March 31, 2015

Ambikesh is happy, hopes cops will reform

Ambikesh is happy, hopes cops will reform

Ambikesh Mahapatra
Calcutta, March 24: The Jadavpur University professor whose plight made Section 66A a household name in Bengal today declared himself "extremely happy" at the Supreme Court verdict outlawing the provision.

Ambikesh Mahapatra had been beaten up and arrested for circulating an Internet joke featuring chief minister Mamata Banerjee in mid-April 2012, becoming perhaps the first victim of the law's misuse to make national news.

"I'm extremely happy at the verdict, which will protect freedom of speech and people's democratic and human rights," the chemistry professor said.

Mahapatra had received the good news in a text message around 10.45am while taking an MSc class at the Ramakrishna Mission Residential College, Narendrapur, on Calcutta's southern fringes.

But he sounded a caution. "Even if Section 66A is scrapped, people will not be able to enjoy their freedom of speech if the police and the government do not change their mindsets," he said.

"It's extremely important that the police change their ways."

The police had filed a chargesheet against Mahapatra and his septuagenarian neighbour Subrata Sengupta, who was arrested with him, citing Section 66A.

Mahapatra demanded that following today's verdict, the Bengal government should accept the state human rights commission's recommendation to compensate him and Sengupta - a recommendation upheld by a Calcutta High Court judge.

In August 2012, the rights commission had asked the state to pay the duo Rs 50,000 each for the "harassment" they had faced. It had also recommended departmental proceedings against the two officers of East Jadavpur police station who had arrested them.

The state government is said to be considering an appeal to a high court division bench against Justice Dipankar Datta's verdict upholding the rights panel's recommendations.

Case status

Asked what impact the Supreme Court order might have on the criminal proceedings against Mahapatra, senior advocate Bikash Ranjan Bhattacharyya said the case would become "worthless" because it is based solely on Section 66A.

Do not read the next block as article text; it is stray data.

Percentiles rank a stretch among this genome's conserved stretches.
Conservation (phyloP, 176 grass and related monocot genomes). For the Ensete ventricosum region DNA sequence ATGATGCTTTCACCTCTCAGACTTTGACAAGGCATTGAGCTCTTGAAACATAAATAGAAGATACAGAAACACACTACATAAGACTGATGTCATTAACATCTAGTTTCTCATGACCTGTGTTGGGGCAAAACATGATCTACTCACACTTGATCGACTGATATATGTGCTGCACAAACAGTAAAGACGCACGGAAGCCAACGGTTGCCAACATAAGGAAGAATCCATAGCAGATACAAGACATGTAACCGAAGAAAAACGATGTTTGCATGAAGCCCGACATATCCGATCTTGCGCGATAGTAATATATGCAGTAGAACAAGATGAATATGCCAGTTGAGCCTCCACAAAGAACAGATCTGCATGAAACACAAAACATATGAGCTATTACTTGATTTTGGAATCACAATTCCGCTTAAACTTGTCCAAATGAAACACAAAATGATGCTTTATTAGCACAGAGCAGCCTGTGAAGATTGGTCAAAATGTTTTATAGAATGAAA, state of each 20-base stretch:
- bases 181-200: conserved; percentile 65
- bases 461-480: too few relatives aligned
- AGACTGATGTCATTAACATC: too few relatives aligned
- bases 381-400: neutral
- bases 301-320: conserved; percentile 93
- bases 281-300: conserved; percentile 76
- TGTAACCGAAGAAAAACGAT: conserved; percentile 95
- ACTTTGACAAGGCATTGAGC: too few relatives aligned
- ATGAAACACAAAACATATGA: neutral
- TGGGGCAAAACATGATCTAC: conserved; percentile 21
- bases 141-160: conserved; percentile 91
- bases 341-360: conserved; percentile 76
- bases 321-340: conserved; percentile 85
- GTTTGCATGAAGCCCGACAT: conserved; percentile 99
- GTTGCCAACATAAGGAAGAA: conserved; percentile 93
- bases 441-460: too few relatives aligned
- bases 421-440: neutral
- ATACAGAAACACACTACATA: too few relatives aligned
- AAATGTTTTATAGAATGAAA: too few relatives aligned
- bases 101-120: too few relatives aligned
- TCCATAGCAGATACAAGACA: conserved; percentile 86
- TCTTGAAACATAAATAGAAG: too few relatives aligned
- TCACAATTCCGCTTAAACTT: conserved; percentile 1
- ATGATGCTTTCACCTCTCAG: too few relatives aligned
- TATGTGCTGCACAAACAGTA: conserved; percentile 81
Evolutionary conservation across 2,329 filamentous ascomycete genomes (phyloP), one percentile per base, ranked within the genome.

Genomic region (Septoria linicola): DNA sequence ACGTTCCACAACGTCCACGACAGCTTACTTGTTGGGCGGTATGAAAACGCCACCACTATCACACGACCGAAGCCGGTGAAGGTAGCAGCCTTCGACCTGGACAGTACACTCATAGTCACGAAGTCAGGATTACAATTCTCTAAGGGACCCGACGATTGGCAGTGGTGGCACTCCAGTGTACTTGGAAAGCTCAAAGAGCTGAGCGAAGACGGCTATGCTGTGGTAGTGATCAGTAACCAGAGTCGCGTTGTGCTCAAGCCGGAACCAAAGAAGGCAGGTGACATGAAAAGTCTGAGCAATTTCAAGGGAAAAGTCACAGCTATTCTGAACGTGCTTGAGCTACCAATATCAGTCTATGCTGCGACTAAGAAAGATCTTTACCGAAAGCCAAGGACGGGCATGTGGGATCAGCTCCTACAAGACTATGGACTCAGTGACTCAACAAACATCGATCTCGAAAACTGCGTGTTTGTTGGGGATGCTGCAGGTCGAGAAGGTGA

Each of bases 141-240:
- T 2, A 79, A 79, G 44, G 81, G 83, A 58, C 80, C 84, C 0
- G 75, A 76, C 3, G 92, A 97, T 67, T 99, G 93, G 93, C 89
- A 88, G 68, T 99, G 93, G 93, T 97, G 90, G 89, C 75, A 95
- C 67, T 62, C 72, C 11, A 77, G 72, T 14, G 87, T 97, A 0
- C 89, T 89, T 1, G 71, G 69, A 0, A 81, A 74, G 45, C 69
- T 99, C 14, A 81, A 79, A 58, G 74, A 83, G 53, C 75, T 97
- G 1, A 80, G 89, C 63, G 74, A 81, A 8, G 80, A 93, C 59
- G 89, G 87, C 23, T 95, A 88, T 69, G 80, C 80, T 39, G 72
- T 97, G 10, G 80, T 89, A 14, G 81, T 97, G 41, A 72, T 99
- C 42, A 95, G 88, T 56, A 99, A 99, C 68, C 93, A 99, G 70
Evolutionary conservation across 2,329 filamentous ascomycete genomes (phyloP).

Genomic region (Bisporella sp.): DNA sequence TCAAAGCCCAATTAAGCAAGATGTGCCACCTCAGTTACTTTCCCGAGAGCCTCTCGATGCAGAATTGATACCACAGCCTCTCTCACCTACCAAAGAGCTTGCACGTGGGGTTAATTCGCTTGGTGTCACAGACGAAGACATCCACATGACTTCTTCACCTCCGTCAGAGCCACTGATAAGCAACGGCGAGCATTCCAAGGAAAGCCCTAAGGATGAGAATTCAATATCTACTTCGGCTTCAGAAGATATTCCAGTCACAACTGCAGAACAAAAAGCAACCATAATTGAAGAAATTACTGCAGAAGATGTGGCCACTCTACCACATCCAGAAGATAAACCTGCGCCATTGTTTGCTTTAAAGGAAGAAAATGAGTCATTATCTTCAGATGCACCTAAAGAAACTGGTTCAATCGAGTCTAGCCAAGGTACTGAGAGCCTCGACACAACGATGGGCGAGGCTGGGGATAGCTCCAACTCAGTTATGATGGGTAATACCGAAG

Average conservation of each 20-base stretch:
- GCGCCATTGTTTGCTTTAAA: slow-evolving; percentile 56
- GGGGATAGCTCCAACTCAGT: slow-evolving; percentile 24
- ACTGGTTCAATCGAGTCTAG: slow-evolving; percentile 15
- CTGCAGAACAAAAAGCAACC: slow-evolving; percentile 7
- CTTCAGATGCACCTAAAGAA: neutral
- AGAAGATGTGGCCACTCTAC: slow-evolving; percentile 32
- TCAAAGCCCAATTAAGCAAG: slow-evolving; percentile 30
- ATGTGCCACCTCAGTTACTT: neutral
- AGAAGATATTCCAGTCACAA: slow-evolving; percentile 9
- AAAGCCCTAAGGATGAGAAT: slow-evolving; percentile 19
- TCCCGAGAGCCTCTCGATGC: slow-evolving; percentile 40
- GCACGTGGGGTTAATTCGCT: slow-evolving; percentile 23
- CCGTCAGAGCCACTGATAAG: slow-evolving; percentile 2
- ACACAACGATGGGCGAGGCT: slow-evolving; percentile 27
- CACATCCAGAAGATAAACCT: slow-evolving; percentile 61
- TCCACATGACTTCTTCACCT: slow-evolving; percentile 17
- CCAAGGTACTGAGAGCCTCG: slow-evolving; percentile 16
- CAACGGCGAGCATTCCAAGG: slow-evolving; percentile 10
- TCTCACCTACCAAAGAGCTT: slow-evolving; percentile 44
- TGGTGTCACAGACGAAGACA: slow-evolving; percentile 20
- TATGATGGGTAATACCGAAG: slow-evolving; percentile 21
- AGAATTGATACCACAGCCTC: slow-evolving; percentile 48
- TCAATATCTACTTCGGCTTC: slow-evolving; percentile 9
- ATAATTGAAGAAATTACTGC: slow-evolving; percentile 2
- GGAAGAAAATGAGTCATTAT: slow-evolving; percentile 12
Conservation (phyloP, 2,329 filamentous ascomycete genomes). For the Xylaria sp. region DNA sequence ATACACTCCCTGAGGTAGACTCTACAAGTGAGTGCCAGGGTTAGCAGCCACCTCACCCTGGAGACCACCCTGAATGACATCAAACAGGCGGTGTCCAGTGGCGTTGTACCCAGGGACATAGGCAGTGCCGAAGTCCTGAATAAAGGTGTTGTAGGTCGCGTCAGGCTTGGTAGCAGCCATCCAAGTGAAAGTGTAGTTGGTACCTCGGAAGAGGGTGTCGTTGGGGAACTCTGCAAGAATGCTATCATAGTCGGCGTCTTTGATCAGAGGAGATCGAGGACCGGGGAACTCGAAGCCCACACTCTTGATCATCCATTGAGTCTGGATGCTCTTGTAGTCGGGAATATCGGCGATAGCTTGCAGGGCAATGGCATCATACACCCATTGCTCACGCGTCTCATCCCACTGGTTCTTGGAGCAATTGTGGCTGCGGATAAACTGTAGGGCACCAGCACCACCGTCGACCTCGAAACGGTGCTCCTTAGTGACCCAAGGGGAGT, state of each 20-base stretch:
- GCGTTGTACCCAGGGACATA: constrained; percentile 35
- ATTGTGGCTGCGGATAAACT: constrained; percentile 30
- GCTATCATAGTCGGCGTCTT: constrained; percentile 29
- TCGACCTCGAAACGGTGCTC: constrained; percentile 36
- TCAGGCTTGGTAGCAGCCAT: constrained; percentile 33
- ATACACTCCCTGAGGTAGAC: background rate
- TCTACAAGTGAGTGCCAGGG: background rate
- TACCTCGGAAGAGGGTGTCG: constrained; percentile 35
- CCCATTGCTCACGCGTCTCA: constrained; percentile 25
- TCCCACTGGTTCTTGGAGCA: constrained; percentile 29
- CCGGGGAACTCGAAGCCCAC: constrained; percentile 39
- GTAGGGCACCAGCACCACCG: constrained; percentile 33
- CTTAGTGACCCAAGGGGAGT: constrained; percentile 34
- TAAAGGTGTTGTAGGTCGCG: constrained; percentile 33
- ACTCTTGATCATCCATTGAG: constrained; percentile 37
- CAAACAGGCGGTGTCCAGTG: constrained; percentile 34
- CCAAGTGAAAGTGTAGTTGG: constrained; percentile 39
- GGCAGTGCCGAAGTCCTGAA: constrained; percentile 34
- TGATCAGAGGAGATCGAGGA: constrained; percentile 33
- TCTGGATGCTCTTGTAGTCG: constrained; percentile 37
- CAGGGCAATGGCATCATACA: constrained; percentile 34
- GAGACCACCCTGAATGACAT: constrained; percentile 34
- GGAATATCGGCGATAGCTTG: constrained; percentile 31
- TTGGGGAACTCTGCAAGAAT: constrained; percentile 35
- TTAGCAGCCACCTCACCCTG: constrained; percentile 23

Calcutta police's joint commissioner (crime), Pallab Kanti Ghosh, said: "We are yet to receive the order sheet. Depending on the order sheet, we would do the needful for future cases."

He added: "But the fates of cases in which chargesheets have been submitted, and cases that are pending with the courts, would be decided by the courts themselves."

Might the apex court order change the state's stand on the rights panel's recommendations? The reaction of a senior home department official suggested this was unlikely.

"The scrapping of a penal section and acceptance of the high court's observations are two different issues," the official said.

The offence

Mahapatra had forwarded an already popular Internet joke to a few members of his housing society.

It contained three lines based loosely on dialogues in Satyajit Ray's 1974 film Sonar Kella (The Golden Fortress), which is about a six-year-old boy, Mukul, who appears to remember scenes from his past life in a medieval fort he describes as "Sonar Kella".

The first line in the joke, attributed to Mamata, goes: " Dekhte pachchho Mukul, Sonar Kella (Can you see it Mukul, the Golden Fortress)?"

The "Mukul" in the joke is the then Trinamul all-India general secretary and Mamata aide Mukul Roy.

Mamata seems to be referring to the railway ministry as the Golden Fortress, ostensibly as a way of luring Roy. Mamata had just weeks ago forced party colleague Dinesh Trivedi out of the ministry and replaced him with Roy - the cartoon seems to be alluding to the time of the switch.

Second line: " Ota dushtu lok (That's a wicked man)."

Attributed to Roy, this seems to refer to Trivedi, who had angered Mamata by raising fares.

Third line: " Dushtu lok? Vanish (Wicked man? Vanish)!" The allusion seems to be to Trivedi's removal.